Beach House Diaries: Looking Back ... and Planning Ahead

Susan MacCallum-Whitcomb
So this is it. My summer sojourn on Pictou Island is ending and the whole back-to-work, back-to-school shtick is about to begin -- but not before Mother Nature stages a grand finale. What my family refers to as "the show" would more accurately be called the running of the herring. Now, this is not to be confused with the famous Running of the Bulls in Pamplona: you won't see drunken daredevils racing down labyrinthine alleys with angry fish in hot pursuit. Rather it's akin to a run of ready-to-spawn salmon, and the huge schools of herring that swim into our strait attract voracious seals, the occasional whale, plus flocks of hungry gannets that barrel out of the clouds at breakneck speed like rockets in reverse.

Those remarkably accurate seabirds hit most of their marks -- and, this season, the same could be said of me. After all, I ticked the hoped-for boxes on my holiday checklist by enjoying the company of friends and family, completing a few projects, reading stacks of books, eating fabulous food (including s'mores, blueberry grunt and the requisite lobster), collecting sea glass and beating all comers at Scrabble. As if that wasn't enough, I joined my neighbors at the annual kitchen party, which is actually held in the dancehall: fueled by music and moonlight (or maybe moonshine) we made the little structure literally rock.

Now all that remains is closing up. Prepping for the process, I am again reminded of the amount of work it takes to summer in a spot that is, theoretically, work-free. So if you're longing to go this route next year (it's never too early to start planning!), first ask yourself how much you're genuinely prepared to do during your vacation. While beach houses have obvious advantages over hotels, there are drawbacks, too -- such as housekeeping, which you'll be responsible for unless you pop for an upscale option with staff.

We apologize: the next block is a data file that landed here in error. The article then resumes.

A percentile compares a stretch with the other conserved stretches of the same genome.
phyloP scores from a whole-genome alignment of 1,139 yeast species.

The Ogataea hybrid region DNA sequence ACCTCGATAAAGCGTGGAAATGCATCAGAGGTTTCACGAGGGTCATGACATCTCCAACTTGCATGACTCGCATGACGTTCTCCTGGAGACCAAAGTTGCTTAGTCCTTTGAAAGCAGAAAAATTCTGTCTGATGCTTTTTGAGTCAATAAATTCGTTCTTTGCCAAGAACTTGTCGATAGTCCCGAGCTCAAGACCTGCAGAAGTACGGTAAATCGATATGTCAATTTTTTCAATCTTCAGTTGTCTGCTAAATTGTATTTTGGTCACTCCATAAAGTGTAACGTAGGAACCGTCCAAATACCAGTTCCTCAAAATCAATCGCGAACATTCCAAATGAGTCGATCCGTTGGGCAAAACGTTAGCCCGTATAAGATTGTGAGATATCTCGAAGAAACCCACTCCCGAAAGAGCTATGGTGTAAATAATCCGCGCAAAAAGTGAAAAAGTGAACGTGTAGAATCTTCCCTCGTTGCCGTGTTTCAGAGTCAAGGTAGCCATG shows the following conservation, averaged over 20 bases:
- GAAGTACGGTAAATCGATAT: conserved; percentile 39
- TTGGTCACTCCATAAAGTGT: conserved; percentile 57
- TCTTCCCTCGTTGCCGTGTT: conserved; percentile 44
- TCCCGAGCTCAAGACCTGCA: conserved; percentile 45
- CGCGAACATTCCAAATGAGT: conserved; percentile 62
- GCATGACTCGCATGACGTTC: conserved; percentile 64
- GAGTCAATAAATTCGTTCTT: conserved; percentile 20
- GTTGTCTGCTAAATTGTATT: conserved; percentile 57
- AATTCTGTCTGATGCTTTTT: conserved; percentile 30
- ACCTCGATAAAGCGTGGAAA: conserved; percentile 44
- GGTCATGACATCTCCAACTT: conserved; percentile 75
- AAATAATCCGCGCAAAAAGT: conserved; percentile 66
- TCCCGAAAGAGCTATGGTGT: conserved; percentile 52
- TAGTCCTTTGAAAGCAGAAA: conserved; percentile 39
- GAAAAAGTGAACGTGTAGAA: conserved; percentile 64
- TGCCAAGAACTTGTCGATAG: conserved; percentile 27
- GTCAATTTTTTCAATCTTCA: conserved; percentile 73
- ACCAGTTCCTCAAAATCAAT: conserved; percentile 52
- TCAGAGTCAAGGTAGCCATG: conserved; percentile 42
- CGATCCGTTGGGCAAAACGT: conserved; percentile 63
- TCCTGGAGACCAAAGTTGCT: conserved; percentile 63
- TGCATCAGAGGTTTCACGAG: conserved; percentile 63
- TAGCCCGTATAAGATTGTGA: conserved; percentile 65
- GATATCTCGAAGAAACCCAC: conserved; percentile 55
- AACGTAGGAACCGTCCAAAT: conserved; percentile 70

If that's something you are willing to tackle, you should next think carefully about where you want to stay and what type of beach house experience you hope to have. In a world where privacy is at a premium, certain people would rather escape the crowd than join it. Being one of them, I seek what Ann Morrow Lindbergh called "sheltered simplicity" -- and there's arguably no better place to find it than Pictou Island. If you dream of starring in your own version of "Jersey Shore" or fantasize about Caribbean-style conga lines and rum-drinking contests, however, staying at my off-the-grid haven would be like a holiday in hell.

Whether you intend to rent or buy (and I strongly recommend testing the waters by renting first), the specific breed of beach you gravitate toward should also be taken into account. For instance, do you envision one with bathtub-calm conditions or crashing waves? This in turn may be predicated on who will be taking advantage of said beach. Kids adore splashing around in former; the latter, meanwhile, appeals to surfers by day and romantic souls -- who love falling asleep to the rhythmic sound -- by night.

Simply put, you have to define your ideal before you can make it real. Mulling over all of the assorted elements that comprise your "perfect beach house" takes time. But believe me: the rewards are immeasurable and the memories you create will linger on long after summer has ended.

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Each week writer Susan MacCallum-Whitcomb will report on summer beach house life from her vacation home on Pictou Island, Nova Scotia. Follow along for a glimpse of the shore, plus tips on what to pack, how to entertain guests and how to relax at your own beach house.
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